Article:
A Life At Stake (1955) The Film Detective 9/7/2021
Directed By: Paul Guilfoyle
Starring: Angela Lansbury, Keith Andes, Jane Darwell
Disclaimer: The Film Detective has provided me with a copy of this film free of charge for the purposes of review. All opinions contained within are my own honest reflections.
1955's A Life At Stake is a movie that I had actually never had even heard of, let alone saw. But, it has Angela Lansbury so it had my attention from jump. The movie tells the story of a washed up architect named Edward Shaw (Keith Andes) who finds himself in business with a woman named Doris Hillman (Angela Lansbury) in a real-estate deal. I will say that ALAS is basically a B-noir programmer that is sadly underwritten. Russ Bender an actor tried his hand at feature film screenwriting, his first being this film. Bender clearly struggles to build a good engaging mystery. Indeed, the movie is a pretty standard, by-the-numbers noir plot that was done better in other films. Moreover, the movie lacks a lot in character development and, worst yet basic set up is lackluster. Like, there are elements of the story that feel missing.
Also, for a film noir this movie doesn't have the kind of stylistic flourishes that the movement was famous for. It again boils down to budget and a woeful lack of creativity. The big selling point is: Angela Lansbury as a femme fatale. Lansbury who was twenty-nine at the time of filming is of course amazing. She always had grace, talent and beauty and carries the film incredibly well. She really is the biggest strength the movie has going for it and nobody how hum-drum the plot is she dazzles throughout.
This is the kind of movie that has promise but bad writing and so-so directing holds it back. It feels rushed out and not given the chance to be creative or interesting. Lansbury is truly the one thing that makes this movie watchable.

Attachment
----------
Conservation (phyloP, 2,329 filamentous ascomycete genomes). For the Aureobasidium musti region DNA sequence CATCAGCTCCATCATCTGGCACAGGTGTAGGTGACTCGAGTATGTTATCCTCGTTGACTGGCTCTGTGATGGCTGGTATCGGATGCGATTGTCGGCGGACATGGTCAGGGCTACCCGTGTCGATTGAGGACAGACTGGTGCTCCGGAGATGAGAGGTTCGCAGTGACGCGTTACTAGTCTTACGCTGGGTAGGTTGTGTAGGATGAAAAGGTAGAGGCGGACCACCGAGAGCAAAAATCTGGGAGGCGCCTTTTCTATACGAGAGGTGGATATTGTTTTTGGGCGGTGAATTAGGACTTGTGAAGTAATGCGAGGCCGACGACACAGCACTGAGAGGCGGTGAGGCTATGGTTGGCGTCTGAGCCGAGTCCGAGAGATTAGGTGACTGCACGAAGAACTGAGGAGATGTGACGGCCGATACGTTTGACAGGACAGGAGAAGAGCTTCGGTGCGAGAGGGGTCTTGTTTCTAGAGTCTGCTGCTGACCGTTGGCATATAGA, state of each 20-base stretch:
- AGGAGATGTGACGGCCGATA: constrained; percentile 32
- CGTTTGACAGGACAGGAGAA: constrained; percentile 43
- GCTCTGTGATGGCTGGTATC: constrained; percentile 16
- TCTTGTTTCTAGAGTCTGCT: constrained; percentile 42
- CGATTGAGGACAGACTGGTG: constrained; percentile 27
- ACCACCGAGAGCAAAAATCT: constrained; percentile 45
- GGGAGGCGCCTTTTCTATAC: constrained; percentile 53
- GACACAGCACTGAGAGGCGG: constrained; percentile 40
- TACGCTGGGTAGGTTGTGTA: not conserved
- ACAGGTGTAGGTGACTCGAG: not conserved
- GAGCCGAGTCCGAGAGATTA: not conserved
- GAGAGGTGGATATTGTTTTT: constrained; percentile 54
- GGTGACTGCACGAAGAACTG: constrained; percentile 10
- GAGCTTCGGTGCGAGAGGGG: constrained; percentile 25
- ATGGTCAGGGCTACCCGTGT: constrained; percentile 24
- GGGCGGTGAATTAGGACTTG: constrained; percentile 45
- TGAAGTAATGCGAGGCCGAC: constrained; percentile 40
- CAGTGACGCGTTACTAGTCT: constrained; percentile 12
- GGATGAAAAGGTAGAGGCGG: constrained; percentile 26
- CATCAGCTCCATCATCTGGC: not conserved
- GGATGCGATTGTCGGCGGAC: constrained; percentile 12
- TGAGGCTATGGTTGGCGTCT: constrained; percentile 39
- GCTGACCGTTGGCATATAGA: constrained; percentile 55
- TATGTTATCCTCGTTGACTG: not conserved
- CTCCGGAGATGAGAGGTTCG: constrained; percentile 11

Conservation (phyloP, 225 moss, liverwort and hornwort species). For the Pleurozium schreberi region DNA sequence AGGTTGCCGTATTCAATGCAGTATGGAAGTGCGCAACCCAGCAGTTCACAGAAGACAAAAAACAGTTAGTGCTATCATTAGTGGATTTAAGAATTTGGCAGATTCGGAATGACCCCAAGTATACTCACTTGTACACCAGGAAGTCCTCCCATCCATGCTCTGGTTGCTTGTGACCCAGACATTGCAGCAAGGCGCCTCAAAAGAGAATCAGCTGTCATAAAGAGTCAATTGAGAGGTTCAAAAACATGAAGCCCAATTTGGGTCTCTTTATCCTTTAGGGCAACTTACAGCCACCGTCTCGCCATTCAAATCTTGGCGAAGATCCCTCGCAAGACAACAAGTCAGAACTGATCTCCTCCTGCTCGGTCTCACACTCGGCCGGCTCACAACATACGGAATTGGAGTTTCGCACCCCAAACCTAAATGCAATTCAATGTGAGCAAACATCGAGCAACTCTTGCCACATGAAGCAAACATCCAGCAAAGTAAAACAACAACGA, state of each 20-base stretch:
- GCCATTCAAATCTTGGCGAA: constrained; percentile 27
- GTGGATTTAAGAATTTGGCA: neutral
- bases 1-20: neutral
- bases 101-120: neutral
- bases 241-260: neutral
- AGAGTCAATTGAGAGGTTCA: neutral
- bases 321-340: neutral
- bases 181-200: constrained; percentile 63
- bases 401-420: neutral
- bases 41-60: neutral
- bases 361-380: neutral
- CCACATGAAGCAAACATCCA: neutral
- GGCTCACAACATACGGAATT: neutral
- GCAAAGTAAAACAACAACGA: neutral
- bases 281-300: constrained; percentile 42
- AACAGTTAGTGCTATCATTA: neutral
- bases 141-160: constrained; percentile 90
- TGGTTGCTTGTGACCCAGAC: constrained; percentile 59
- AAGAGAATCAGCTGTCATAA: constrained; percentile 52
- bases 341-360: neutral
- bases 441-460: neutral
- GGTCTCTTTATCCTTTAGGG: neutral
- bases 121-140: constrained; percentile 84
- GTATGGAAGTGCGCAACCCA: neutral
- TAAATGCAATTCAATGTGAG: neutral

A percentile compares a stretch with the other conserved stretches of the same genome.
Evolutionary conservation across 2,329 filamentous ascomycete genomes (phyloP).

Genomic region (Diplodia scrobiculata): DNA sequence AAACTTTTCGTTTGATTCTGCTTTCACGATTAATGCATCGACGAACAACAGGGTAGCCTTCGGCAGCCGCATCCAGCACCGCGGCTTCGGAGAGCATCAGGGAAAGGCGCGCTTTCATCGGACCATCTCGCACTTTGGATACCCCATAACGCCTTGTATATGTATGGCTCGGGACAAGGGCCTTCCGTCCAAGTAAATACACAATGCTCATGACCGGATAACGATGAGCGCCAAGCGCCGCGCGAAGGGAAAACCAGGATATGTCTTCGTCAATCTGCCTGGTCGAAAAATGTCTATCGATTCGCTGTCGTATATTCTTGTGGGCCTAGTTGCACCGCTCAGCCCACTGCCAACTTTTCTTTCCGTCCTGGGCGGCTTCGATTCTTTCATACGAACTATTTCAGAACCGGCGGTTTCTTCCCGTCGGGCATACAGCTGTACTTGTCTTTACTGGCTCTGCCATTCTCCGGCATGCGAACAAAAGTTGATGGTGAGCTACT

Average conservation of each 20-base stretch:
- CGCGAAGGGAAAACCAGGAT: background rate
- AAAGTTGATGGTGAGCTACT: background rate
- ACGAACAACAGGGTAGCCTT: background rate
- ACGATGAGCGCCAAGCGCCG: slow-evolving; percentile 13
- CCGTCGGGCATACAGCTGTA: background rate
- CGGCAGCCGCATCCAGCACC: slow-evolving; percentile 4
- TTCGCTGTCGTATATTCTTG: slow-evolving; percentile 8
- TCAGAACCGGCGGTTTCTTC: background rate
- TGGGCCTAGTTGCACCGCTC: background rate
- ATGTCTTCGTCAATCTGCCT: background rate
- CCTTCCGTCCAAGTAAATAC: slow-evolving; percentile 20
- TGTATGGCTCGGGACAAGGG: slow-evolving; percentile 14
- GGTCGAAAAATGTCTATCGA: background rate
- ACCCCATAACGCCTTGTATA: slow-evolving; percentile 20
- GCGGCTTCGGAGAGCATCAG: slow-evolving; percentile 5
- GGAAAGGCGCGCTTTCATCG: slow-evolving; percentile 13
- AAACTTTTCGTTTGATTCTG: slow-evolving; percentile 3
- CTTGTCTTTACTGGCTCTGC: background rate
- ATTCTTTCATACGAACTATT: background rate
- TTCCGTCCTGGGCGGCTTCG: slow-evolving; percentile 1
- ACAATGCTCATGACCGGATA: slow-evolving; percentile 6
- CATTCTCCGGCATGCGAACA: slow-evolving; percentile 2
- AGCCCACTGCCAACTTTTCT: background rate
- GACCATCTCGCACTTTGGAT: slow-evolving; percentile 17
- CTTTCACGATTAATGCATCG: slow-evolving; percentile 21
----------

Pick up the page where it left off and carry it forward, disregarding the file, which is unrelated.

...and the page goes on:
Picture: The Film Detective is pretty consistent when it comes to stellar looking re-releases. A Life At Stake which makes it US Blu Ray debut and is quite stunning looking! The movie, which is over sixty-years old is given a nice 4k scan. Right off the bat the black-and-white photography has a nice contrast and a noticeable brightness. The overall image is clear, with sharp definition in locales, costumes and sets. Grain is heavy but not overtly chunky. No noise or artifacts that I could notice. I will say there is some slight blurring and some rippling in another. Not sure if this was a error in the scan or due to the negative they were working from. Either way its not too distracting. Overall, a really nicely done job.
Sound: A Life At Stake has a DTS 2.0 track. The film has an overall nice sound presentation. Dialogue comes through nicely as does score and sound design. There is a few moments were the audio sounds bad but I take it this is due to the elements TFD had to work with. Like the picture, these slight flaws don't distract from the overall product.
Extras: A Life At Stake includes: Commentary by film scholar Jason A Ney, Hollywood Hitch-Hikers: A Bollyhoo Pictures documentary on the filmmakers, Also includes a wonderful full color booklet with a essay by Jason A Ney.